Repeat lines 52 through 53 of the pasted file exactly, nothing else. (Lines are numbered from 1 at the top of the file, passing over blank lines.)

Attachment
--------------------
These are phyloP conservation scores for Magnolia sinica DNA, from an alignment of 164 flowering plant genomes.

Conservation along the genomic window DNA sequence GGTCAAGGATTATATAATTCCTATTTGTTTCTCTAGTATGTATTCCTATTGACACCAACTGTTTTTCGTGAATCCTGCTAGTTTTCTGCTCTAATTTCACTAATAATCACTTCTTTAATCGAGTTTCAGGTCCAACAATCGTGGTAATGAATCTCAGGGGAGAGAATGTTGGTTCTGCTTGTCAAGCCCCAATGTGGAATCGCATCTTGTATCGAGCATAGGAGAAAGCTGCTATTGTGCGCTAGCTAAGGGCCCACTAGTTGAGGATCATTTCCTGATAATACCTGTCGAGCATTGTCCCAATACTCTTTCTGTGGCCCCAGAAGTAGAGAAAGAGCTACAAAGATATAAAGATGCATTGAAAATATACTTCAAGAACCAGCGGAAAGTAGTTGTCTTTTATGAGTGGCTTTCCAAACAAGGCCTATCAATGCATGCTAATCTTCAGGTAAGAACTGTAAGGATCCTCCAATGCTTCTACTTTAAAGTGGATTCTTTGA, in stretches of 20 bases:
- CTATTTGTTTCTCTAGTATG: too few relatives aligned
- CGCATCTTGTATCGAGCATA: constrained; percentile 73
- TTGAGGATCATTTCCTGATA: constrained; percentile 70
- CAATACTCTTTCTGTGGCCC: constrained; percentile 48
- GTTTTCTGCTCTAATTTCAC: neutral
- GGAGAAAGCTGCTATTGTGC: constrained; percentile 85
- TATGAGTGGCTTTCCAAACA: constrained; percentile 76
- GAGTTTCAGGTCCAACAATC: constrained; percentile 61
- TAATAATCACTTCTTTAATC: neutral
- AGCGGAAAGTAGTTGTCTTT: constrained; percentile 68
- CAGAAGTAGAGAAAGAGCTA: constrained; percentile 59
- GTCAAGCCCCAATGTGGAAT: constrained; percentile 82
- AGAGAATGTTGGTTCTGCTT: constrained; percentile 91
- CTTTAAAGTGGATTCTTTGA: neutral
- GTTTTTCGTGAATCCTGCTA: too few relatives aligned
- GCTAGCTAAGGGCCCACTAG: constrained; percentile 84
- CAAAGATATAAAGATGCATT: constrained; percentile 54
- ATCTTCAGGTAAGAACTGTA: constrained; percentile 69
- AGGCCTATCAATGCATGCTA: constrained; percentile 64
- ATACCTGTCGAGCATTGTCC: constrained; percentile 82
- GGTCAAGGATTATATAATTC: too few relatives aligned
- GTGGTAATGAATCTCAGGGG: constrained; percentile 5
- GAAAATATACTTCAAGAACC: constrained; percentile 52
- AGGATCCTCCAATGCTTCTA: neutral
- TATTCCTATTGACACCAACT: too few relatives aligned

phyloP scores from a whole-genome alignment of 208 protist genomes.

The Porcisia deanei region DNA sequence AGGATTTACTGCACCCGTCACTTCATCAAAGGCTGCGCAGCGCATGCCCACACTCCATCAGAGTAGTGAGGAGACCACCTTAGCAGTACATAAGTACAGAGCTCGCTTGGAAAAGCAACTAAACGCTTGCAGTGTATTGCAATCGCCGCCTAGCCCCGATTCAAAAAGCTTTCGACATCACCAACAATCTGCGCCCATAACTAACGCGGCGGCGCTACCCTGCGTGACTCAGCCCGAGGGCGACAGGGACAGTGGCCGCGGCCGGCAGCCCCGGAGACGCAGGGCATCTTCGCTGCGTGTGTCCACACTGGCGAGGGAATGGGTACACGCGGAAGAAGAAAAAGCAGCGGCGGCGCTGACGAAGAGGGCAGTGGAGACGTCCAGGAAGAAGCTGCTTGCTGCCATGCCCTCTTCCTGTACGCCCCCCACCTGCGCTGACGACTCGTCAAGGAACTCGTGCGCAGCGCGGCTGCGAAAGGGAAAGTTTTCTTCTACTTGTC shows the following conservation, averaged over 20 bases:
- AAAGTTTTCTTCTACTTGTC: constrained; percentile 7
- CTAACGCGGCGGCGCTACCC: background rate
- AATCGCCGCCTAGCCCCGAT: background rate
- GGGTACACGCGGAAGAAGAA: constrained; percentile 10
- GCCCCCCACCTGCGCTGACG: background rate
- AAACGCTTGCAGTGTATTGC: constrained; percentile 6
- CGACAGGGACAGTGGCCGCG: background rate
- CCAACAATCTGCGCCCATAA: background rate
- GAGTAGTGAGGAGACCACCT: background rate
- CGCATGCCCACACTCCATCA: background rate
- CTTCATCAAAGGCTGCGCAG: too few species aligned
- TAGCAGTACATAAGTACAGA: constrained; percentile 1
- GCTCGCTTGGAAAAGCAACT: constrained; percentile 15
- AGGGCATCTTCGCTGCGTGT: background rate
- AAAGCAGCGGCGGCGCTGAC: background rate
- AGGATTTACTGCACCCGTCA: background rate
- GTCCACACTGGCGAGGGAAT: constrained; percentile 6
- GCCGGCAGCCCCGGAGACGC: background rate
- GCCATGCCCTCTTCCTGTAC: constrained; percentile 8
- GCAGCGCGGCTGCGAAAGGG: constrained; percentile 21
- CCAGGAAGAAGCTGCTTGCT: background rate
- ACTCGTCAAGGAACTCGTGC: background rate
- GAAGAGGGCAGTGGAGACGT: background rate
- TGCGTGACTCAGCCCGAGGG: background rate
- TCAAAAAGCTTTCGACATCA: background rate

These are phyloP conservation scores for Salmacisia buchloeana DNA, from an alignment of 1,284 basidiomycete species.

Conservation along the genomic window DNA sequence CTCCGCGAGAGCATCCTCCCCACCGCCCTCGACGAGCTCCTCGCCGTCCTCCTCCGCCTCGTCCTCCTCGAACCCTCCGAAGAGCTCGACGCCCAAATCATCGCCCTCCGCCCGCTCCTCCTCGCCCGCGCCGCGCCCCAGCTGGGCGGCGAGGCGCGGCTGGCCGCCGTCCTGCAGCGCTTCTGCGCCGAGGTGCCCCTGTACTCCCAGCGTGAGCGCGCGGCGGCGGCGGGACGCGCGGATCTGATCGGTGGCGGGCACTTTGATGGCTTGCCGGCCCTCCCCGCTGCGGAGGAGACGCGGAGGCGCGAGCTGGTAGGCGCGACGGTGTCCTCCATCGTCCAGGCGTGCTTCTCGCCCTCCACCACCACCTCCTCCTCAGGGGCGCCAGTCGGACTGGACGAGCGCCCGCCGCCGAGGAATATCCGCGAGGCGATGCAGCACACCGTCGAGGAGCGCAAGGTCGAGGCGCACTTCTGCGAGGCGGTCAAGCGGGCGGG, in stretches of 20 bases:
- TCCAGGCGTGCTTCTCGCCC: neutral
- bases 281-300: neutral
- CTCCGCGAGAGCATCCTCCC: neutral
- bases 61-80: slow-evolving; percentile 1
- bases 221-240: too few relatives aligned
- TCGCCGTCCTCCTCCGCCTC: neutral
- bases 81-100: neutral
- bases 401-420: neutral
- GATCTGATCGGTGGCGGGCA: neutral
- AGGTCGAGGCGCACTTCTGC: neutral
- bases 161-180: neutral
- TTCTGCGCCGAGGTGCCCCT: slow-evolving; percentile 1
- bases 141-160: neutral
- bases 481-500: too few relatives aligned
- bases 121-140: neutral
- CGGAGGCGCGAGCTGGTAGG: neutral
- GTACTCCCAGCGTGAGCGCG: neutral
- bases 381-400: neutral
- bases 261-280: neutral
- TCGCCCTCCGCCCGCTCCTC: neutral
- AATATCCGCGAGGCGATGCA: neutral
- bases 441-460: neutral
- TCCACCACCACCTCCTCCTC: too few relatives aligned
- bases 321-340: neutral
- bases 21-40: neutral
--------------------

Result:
- GAAGAGGGCAGTGGAGACGT: background rate
- TGCGTGACTCAGCCCGAGGG: background rate